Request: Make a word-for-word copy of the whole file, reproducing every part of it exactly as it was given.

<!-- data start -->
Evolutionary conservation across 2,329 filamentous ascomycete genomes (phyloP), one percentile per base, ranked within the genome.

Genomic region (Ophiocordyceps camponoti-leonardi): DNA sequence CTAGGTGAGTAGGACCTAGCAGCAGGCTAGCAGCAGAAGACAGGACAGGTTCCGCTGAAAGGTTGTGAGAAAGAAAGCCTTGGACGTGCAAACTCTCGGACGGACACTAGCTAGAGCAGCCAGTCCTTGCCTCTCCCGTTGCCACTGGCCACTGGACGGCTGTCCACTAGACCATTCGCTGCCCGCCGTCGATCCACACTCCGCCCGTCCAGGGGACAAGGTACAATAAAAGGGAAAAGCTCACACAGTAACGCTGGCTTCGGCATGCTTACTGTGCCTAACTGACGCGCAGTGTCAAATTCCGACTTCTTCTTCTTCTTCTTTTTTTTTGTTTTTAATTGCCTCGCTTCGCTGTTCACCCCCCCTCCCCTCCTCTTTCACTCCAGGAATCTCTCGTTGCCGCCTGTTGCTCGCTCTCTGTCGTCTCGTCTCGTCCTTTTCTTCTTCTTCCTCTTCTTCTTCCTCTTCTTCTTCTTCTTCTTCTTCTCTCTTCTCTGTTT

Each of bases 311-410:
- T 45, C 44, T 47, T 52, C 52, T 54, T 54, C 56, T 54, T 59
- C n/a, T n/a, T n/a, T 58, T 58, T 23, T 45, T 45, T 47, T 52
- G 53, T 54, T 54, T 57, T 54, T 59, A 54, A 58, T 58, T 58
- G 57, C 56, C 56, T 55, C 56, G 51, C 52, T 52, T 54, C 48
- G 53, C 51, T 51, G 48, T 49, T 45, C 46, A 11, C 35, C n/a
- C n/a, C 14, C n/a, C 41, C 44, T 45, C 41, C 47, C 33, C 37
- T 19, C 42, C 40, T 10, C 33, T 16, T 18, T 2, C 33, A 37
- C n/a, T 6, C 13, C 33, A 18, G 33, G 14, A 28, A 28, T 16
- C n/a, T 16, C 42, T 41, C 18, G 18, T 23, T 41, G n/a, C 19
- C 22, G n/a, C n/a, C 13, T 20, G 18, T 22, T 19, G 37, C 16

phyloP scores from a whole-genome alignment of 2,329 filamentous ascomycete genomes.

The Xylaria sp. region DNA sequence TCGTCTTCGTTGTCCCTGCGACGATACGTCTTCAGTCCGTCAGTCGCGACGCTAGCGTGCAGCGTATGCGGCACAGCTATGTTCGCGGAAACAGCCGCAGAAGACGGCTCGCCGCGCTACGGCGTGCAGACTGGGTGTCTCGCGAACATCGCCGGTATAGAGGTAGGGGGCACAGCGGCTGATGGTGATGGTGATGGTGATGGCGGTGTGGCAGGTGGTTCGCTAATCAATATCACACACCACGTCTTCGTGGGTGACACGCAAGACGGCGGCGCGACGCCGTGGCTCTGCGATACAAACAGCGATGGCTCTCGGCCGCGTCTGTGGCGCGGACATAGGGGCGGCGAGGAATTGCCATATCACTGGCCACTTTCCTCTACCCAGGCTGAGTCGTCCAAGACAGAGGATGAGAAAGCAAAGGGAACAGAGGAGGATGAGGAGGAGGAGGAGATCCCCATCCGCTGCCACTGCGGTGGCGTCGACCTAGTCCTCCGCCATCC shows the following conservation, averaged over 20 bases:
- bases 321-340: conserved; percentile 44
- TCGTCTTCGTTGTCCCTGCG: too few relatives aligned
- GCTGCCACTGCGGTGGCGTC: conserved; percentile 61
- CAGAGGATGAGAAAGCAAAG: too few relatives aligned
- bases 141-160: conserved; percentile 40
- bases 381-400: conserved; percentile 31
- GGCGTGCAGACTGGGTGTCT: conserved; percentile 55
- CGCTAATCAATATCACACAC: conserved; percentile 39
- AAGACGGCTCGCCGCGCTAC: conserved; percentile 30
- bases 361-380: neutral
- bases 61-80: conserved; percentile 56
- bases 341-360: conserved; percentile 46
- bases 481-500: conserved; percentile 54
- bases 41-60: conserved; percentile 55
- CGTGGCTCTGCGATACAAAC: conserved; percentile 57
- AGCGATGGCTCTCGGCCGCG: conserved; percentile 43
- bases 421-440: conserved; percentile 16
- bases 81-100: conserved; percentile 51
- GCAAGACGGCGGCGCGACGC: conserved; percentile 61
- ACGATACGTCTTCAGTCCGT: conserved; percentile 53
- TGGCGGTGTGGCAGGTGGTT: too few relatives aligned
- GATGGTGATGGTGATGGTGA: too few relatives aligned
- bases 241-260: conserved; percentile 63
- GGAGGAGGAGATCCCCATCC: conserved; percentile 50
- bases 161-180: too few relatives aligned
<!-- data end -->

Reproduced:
Evolutionary conservation across 2,329 filamentous ascomycete genomes (phyloP), one percentile per base, ranked within the genome.

Genomic region (Ophiocordyceps camponoti-leonardi): DNA sequence CTAGGTGAGTAGGACCTAGCAGCAGGCTAGCAGCAGAAGACAGGACAGGTTCCGCTGAAAGGTTGTGAGAAAGAAAGCCTTGGACGTGCAAACTCTCGGACGGACACTAGCTAGAGCAGCCAGTCCTTGCCTCTCCCGTTGCCACTGGCCACTGGACGGCTGTCCACTAGACCATTCGCTGCCCGCCGTCGATCCACACTCCGCCCGTCCAGGGGACAAGGTACAATAAAAGGGAAAAGCTCACACAGTAACGCTGGCTTCGGCATGCTTACTGTGCCTAACTGACGCGCAGTGTCAAATTCCGACTTCTTCTTCTTCTTCTTTTTTTTTGTTTTTAATTGCCTCGCTTCGCTGTTCACCCCCCCTCCCCTCCTCTTTCACTCCAGGAATCTCTCGTTGCCGCCTGTTGCTCGCTCTCTGTCGTCTCGTCTCGTCCTTTTCTTCTTCTTCCTCTTCTTCTTCCTCTTCTTCTTCTTCTTCTTCTTCTCTCTTCTCTGTTT

Each of bases 311-410:
- T 45, C 44, T 47, T 52, C 52, T 54, T 54, C 56, T 54, T 59
- C n/a, T n/a, T n/a, T 58, T 58, T 23, T 45, T 45, T 47, T 52
- G 53, T 54, T 54, T 57, T 54, T 59, A 54, A 58, T 58, T 58
- G 57, C 56, C 56, T 55, C 56, G 51, C 52, T 52, T 54, C 48
- G 53, C 51, T 51, G 48, T 49, T 45, C 46, A 11, C 35, C n/a
- C n/a, C 14, C n/a, C 41, C 44, T 45, C 41, C 47, C 33, C 37
- T 19, C 42, C 40, T 10, C 33, T 16, T 18, T 2, C 33, A 37
- C n/a, T 6, C 13, C 33, A 18, G 33, G 14, A 28, A 28, T 16
- C n/a, T 16, C 42, T 41, C 18, G 18, T 23, T 41, G n/a, C 19
- C 22, G n/a, C n/a, C 13, T 20, G 18, T 22, T 19, G 37, C 16

phyloP scores from a whole-genome alignment of 2,329 filamentous ascomycete genomes.

The Xylaria sp. region DNA sequence TCGTCTTCGTTGTCCCTGCGACGATACGTCTTCAGTCCGTCAGTCGCGACGCTAGCGTGCAGCGTATGCGGCACAGCTATGTTCGCGGAAACAGCCGCAGAAGACGGCTCGCCGCGCTACGGCGTGCAGACTGGGTGTCTCGCGAACATCGCCGGTATAGAGGTAGGGGGCACAGCGGCTGATGGTGATGGTGATGGTGATGGCGGTGTGGCAGGTGGTTCGCTAATCAATATCACACACCACGTCTTCGTGGGTGACACGCAAGACGGCGGCGCGACGCCGTGGCTCTGCGATACAAACAGCGATGGCTCTCGGCCGCGTCTGTGGCGCGGACATAGGGGCGGCGAGGAATTGCCATATCACTGGCCACTTTCCTCTACCCAGGCTGAGTCGTCCAAGACAGAGGATGAGAAAGCAAAGGGAACAGAGGAGGATGAGGAGGAGGAGGAGATCCCCATCCGCTGCCACTGCGGTGGCGTCGACCTAGTCCTCCGCCATCC shows the following conservation, averaged over 20 bases:
- bases 321-340: conserved; percentile 44
- TCGTCTTCGTTGTCCCTGCG: too few relatives aligned
- GCTGCCACTGCGGTGGCGTC: conserved; percentile 61
- CAGAGGATGAGAAAGCAAAG: too few relatives aligned
- bases 141-160: conserved; percentile 40
- bases 381-400: conserved; percentile 31
- GGCGTGCAGACTGGGTGTCT: conserved; percentile 55
- CGCTAATCAATATCACACAC: conserved; percentile 39
- AAGACGGCTCGCCGCGCTAC: conserved; percentile 30
- bases 361-380: neutral
- bases 61-80: conserved; percentile 56
- bases 341-360: conserved; percentile 46
- bases 481-500: conserved; percentile 54
- bases 41-60: conserved; percentile 55
- CGTGGCTCTGCGATACAAAC: conserved; percentile 57
- AGCGATGGCTCTCGGCCGCG: conserved; percentile 43
- bases 421-440: conserved; percentile 16
- bases 81-100: conserved; percentile 51
- GCAAGACGGCGGCGCGACGC: conserved; percentile 61
- ACGATACGTCTTCAGTCCGT: conserved; percentile 53
- TGGCGGTGTGGCAGGTGGTT: too few relatives aligned
- GATGGTGATGGTGATGGTGA: too few relatives aligned
- bases 241-260: conserved; percentile 63
- GGAGGAGGAGATCCCCATCC: conserved; percentile 50
- bases 161-180: too few relatives aligned